Getting Data From Active Directory and who is Troy?

With integration ever on the increase, leveraging data stored in the Active Directory is proving to be an increasingly common requirement. Typical scenarios may include efforts to build a configuration database through to building a schema to support row level security for reporting.

Access to active directory data can be retrieved as simply as a linked server configuration and data access using OpenQuery. Brendan Tompkins provides a simple guide to achieving this but keep in mind the importance of getting the adsdatasource and port correct.

Brendan Tompkins A.D. Query Example

Some Ldap query examples are provided here – see Examples.

If linked servers are not your thing or you have problems accessing through the linked server then there is a tool that is installed with the Lightweight Directory Services Role for Windows 2008 called “csvde.exe” see CSVDE. This tool provides a command line interface to the active directory server to extract data in csv format using various object queries.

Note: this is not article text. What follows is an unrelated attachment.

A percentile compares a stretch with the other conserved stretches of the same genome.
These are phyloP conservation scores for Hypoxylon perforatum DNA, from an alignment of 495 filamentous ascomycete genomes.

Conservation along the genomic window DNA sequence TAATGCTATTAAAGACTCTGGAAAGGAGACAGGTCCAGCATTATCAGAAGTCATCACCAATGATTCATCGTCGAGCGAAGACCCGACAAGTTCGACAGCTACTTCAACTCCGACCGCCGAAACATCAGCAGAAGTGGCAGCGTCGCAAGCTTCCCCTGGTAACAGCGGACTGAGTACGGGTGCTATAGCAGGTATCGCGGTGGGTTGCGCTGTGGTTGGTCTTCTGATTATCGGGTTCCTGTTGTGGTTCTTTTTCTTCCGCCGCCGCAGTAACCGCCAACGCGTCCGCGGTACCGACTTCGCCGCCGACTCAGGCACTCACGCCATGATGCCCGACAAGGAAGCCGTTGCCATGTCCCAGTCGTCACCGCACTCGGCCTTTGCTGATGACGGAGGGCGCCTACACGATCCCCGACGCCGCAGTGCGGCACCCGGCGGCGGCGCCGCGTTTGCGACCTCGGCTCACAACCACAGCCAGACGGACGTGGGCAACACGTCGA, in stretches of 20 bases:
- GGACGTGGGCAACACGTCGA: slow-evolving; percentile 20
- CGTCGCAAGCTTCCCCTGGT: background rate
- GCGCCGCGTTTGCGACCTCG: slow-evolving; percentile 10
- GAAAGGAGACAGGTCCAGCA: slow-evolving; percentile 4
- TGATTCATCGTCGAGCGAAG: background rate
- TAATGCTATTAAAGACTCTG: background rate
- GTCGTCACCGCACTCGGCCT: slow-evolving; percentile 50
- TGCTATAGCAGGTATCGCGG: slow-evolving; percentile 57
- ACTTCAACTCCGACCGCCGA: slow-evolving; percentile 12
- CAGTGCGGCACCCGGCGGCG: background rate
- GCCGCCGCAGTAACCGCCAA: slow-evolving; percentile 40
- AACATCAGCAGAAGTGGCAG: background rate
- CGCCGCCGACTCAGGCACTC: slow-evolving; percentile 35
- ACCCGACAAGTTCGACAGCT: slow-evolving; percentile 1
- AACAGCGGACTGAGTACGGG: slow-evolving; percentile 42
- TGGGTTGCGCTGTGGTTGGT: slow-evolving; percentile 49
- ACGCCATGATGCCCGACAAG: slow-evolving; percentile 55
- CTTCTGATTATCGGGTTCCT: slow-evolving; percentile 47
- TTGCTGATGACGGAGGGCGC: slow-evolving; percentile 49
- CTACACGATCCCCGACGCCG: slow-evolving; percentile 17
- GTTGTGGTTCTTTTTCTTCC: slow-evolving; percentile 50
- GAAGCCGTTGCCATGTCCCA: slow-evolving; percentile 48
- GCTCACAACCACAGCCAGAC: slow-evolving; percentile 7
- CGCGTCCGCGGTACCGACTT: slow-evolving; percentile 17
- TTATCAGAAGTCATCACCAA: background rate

If you are using a non Microsoft Ldap v3 compliant directory server keep in mind the csvde.exe tool will still work, however you may run into problems. For a start rows may be paged in 500 row lots and csvde cannot page through the data automatically. Secondly, the columns may return to the csv file out of order when returning from the LDAP v3 compliant LDAP server (note this is unrelated to the –l behaviour as design which can return columns out of order if you specify specific attributes in your query against a Microsoft Active Directory Server). As a workaround you can get a Powershell guru like Troy to write a script to rearrange the data in the csv file.

There are third party tools available for a fee that allow you to interrogate and create command line extracts for LDAP v3 directory servers however be sure to test these tools thoroughly to handle the issues around data paging and out of order columns.

For non Microsoft LDAP servers that utilise single source of the truth for the directory in an  ODBC or OLDEB database, you also have the option of bypassing all of the above and extracting that data directly from the LDAP database using SQL Server Integration Services.

Happy A.D.

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